At least 155 officers have received worker’s compensation settlements totaling nearly $26 million, according to a FOX 9 Investigators analysis of city council minutes and police records. Many of those same officers have questionable histories of misconduct.
Hogtied and ‘disinterested’
Surveillance video obtained by the FOX 9 Investigators depicts a troubling incident involving now-former MPD Sgt. Joseph Will. The video reveals an April 2017 incident where two rookie cops tried to restrain a DWI suspect who was in custody after the man became agitated and began hitting his head against the wall.
The two inexperienced officers placed the man into a "hogtie" with his hands and ankles bound and tied behind his back. A hogtie is an "unauthorized hobbling technique," which is a maneuver that violated Minneapolis Police policy.
Will was the supervisor on-site at the time; however, surveillance video reveals he did nothing as the unapproved hogtie maneuver was used by the rookie cops. Internal affairs investigators noted in disciplinary records that Will seemed "disinterested" with his arms crossed as he looked up toward the ceiling before he simply walked away.
Will was disciplined and suspended for 20 hours without pay. He’s also one of a growing list of now-former MPD officers who have recently walked away with a workers’ compensation settlement totaling $160,000.
FOX 9 analysis
The FOX 9 Investigators analyzed hundreds of city council minutes, police and disciplinary records to identify at least 155 now-former MPD officers who have had workers’ compensation settlements approved. At least $25.9 million in settlements have been approved with an average payout of $167,000 per officer.
Attorney Ron Meuser and his firm, which specializes in PTSD, have shepherded more than 85% of the settlement cases analyzed by the FOX 9 Investigators.
His firm declined to participate in this story but Meuser previously spoke publicly about police officers he represents who he says encountered life-changing trauma during the civil unrest.
"If these individuals have symptoms legitimately consistent with PTSD, it is not safe, in my opinion to have them have to be out on the street," Meuser said weeks after the civil unrest.
"I can tell you that [the officers] came from all sorts of angles and were at different locations throughout the civil unrest over that time period," Meuser said. "A great deal of them were actually physically inside the third precinct the day that it was abandoned by the City of Minneapolis."
Amid the surge of officers claiming PTSD, some have been critical of the trend.
"While yes that was a traumatic event for some police officers, the amount of PTSD from that seems really excessive," said Dave Bicking who is a board member of the watchdog group Communities United Against Police Brutality.
Of the 155 MPD officers analyzed, at least 95% of them had some form of misconduct claim filed against them. About 12% of those officers were disciplined by MPD brass.
"We do see that many of those officers have a long history of complaints against them and even of lawsuit settlements," Bicking said. "There is much less history of discipline because there's very little history of discipline within the Minneapolis Police Department to begin with."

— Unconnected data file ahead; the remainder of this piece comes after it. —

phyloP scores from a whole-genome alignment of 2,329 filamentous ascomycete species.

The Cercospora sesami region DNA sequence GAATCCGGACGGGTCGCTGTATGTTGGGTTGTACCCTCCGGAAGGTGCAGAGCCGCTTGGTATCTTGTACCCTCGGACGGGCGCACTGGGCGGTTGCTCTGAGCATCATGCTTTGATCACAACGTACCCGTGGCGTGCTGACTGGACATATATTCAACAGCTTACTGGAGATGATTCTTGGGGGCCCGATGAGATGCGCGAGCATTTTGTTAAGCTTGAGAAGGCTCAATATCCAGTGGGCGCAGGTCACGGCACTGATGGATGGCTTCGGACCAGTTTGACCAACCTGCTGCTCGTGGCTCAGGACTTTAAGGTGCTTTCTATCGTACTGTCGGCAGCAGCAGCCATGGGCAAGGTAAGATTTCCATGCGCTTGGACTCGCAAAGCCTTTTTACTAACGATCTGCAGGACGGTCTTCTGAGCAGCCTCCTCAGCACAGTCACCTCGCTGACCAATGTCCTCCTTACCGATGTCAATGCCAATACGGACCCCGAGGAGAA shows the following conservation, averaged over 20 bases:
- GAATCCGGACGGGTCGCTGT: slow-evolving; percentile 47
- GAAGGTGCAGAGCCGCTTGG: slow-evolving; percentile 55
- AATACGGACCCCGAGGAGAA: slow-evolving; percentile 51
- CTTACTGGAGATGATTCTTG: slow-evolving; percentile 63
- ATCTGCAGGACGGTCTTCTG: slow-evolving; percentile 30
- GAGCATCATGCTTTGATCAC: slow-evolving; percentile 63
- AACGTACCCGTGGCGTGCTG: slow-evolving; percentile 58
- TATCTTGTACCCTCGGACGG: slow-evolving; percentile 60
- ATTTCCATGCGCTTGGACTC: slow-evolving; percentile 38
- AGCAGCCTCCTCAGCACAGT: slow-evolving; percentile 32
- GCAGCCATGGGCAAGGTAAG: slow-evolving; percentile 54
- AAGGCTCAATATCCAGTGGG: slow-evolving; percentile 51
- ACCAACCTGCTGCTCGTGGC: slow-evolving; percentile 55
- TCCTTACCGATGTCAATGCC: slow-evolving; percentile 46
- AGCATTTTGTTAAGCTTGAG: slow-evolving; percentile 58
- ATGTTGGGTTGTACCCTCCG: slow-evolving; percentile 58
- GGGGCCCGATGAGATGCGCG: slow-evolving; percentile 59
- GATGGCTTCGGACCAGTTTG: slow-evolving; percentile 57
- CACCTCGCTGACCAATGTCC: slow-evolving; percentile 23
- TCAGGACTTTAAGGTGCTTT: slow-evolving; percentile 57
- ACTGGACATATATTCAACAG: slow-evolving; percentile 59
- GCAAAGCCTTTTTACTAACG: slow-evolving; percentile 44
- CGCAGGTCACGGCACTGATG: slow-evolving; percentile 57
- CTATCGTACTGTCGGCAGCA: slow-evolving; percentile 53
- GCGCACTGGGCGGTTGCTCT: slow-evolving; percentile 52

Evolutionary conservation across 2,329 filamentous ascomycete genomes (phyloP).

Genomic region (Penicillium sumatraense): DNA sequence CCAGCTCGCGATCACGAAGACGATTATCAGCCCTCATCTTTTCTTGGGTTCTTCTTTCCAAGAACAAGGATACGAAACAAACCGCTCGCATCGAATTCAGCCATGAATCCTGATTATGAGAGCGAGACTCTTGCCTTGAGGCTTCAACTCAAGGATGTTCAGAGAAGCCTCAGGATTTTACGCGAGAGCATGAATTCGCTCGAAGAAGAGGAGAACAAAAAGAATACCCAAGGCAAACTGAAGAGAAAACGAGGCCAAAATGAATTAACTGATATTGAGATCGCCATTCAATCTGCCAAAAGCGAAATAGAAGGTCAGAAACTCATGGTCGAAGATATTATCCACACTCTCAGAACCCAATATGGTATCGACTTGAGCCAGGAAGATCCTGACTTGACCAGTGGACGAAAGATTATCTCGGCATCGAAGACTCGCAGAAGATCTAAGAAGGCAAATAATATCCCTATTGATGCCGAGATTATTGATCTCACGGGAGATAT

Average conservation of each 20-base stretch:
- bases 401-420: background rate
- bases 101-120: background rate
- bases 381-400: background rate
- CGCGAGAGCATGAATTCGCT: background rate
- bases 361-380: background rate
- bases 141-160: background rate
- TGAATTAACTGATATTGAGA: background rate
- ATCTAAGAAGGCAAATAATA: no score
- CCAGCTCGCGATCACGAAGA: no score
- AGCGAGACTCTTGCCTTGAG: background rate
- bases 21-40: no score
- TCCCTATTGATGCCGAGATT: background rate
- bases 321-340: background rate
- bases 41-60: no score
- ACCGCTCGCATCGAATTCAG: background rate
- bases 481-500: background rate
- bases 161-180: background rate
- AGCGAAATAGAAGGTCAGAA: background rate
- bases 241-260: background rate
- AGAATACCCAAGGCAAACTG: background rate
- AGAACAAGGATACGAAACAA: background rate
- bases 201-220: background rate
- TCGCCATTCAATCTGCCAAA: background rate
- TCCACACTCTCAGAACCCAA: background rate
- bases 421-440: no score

Former Officer Dustin Dupre is one example. He was charged with slashing a woman’s tire outside a Target in Cottage Grove in 2017 in an apparent ‘road rage’ incident.
Dupre managed to keep his job and last year walked away from the department with a $175,000 payout.
Post-traumatic stress is a medically recognized condition. However, it wasn’t until 2019 that the Minnesota Legislature passed a law making it easier to get work-related PTSD claims approved. It removed the requirement that first responders provide proof it actually happened on the job.
In order to claim PTSD, an officer must be evaluated by a city-appointed psychologist. However, an officer or their attorney can still bring in one or two of their own doctors to make an opposing case. The process can be lengthy and convoluted.
For the City of Minneapolis, agreeing to a settlement sometimes comes down to what’s cheaper – giving a payout or the cost of fighting it in court.
"The goal of settlement is always to save money for the city in the long run, so the hope is even if we’re paying more money upfront, we won’t be paying more over time," Minneapolis Director of Risk Management and Claims Emily Colby previously said during a city council meeting.
While an officer’s disciplinary record does not factor into whether their PTSD claim is approved or not, CUAPB’s Dave Bicking still questions the intensity of the process.
"I believe that the city could be fighting these claims much more effectively. But it's impossible for us to know, because all of this is protected by attorney-client privilege and it's protected by medical privacy on top of that," Bicking said.
PTSD applications surge
The other telling piece to the story is the sheer number of MPD officers claiming disability benefits through the state’s retirement system (MPERA).
A month-by-month review of applications reveals a dramatic spike in PTSD claims following the murder of George Floyd and a sizable drop in applications in the summer of 2021.
About 90% of all disability claims made by MPD officers to MPERA have been PTSD disability claims versus 10% non-PTSD claims since Jan 2019.